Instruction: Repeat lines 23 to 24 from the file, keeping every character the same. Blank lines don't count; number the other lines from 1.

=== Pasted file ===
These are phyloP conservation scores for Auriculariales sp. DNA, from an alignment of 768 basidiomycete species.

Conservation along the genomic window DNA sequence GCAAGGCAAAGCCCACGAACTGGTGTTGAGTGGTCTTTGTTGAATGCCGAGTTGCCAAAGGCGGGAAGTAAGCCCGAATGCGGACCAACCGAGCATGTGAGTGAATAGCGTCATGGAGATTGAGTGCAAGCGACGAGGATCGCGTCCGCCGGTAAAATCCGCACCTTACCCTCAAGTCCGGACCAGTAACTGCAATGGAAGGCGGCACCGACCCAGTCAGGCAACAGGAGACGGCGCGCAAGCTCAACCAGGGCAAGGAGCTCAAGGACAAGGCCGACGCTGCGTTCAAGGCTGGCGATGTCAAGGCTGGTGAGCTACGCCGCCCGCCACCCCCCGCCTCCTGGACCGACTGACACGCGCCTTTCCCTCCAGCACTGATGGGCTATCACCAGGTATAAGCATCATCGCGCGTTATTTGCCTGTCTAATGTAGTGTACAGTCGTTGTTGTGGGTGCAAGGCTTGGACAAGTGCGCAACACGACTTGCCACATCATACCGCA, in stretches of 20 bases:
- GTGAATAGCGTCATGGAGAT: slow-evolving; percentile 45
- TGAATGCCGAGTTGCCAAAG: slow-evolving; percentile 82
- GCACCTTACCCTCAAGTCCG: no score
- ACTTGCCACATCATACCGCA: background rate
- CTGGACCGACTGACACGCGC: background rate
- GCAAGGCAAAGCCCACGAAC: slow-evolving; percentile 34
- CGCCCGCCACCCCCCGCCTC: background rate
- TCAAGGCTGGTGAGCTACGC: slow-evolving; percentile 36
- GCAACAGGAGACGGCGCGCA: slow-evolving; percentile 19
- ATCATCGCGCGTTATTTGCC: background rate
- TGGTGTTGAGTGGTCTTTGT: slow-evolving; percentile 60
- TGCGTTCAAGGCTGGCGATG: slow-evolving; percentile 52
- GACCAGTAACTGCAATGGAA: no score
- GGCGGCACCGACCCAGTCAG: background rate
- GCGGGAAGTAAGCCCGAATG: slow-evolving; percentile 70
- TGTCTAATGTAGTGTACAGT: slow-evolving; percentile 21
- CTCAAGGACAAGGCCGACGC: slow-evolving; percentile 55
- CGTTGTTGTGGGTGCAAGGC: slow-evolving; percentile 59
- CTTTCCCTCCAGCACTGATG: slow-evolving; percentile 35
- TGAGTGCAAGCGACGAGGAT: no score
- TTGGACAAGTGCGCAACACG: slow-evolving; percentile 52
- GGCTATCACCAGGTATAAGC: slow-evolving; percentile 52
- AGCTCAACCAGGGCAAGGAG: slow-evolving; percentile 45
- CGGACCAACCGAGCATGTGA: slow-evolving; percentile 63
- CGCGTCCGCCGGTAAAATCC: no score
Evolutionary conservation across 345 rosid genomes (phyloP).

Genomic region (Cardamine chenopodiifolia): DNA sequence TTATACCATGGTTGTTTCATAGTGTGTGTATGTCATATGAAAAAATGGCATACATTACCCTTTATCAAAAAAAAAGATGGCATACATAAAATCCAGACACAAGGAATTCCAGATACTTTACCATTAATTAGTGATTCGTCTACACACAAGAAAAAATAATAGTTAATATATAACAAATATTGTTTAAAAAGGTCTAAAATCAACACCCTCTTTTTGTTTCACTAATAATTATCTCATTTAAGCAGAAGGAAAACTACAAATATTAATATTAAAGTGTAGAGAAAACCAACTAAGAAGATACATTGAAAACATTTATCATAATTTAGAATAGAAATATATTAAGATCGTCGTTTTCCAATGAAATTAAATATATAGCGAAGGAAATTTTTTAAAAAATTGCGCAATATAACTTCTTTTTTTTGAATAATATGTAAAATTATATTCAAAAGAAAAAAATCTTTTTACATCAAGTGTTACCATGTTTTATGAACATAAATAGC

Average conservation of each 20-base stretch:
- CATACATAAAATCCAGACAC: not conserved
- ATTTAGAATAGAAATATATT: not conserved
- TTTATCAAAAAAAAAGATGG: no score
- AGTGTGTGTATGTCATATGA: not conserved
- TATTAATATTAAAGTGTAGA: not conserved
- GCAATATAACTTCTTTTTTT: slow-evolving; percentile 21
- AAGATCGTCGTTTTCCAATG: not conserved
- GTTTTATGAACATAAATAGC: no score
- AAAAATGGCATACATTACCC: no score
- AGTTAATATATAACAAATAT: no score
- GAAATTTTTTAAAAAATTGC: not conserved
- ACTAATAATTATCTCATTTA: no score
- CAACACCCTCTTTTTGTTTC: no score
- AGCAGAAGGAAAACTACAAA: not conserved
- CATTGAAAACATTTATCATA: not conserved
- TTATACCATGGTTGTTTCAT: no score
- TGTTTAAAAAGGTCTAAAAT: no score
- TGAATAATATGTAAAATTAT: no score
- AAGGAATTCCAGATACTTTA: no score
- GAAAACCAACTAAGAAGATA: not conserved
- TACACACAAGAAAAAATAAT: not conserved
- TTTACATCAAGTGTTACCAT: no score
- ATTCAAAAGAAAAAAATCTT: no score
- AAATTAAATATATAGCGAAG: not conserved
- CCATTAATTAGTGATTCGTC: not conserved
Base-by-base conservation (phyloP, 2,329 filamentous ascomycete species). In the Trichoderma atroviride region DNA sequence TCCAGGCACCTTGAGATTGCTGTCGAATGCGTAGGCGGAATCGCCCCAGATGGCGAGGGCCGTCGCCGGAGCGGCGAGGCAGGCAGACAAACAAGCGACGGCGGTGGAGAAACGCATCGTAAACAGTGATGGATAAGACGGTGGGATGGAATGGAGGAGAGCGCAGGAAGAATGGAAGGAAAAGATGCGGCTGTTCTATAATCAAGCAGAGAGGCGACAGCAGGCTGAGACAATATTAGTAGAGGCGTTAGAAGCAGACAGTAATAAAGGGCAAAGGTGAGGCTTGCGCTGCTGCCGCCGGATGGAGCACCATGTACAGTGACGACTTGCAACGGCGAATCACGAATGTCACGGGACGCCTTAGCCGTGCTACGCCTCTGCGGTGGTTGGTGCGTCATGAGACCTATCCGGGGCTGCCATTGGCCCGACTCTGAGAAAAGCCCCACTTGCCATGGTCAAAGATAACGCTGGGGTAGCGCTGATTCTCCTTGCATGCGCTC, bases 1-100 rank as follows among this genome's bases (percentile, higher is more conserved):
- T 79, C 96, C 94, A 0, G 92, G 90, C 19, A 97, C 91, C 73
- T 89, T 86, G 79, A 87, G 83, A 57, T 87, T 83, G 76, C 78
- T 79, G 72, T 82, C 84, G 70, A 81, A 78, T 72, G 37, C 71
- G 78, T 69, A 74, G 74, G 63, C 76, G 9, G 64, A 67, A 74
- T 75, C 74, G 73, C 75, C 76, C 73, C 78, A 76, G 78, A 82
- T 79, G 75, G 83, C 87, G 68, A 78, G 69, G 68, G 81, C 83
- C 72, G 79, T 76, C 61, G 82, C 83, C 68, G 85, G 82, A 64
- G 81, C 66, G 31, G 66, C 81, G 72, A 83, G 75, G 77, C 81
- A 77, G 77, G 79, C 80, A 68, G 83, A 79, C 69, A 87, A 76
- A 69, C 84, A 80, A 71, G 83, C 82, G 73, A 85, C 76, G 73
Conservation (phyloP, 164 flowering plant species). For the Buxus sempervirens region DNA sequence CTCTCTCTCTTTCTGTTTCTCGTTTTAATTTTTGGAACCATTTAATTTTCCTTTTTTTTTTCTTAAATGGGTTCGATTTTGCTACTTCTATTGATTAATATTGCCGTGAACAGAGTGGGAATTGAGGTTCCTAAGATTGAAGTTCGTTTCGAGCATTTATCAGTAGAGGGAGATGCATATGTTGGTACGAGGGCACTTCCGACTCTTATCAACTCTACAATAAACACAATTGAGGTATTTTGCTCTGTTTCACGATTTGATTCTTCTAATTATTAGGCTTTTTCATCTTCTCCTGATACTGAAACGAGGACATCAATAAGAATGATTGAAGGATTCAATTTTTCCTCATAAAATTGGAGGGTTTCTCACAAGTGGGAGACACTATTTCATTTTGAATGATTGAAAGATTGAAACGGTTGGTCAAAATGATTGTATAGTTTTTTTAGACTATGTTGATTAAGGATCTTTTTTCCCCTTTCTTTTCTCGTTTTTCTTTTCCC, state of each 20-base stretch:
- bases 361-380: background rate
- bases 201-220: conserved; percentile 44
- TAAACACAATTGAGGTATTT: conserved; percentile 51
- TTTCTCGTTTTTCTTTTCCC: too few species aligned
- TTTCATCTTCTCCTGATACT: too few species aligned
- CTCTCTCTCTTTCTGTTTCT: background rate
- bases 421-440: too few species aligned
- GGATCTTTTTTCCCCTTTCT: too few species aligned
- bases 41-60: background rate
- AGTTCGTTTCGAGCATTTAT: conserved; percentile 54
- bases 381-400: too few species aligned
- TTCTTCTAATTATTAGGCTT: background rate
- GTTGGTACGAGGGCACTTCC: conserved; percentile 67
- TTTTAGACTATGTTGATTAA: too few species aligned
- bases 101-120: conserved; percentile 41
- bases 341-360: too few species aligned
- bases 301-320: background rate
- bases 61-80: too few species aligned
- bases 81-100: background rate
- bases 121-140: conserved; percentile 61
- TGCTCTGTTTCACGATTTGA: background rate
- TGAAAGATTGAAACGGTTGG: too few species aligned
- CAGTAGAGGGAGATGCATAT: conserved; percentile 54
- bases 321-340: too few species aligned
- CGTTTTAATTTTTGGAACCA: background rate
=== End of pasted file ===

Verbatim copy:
- TTGGACAAGTGCGCAACACG: slow-evolving; percentile 52
- GGCTATCACCAGGTATAAGC: slow-evolving; percentile 52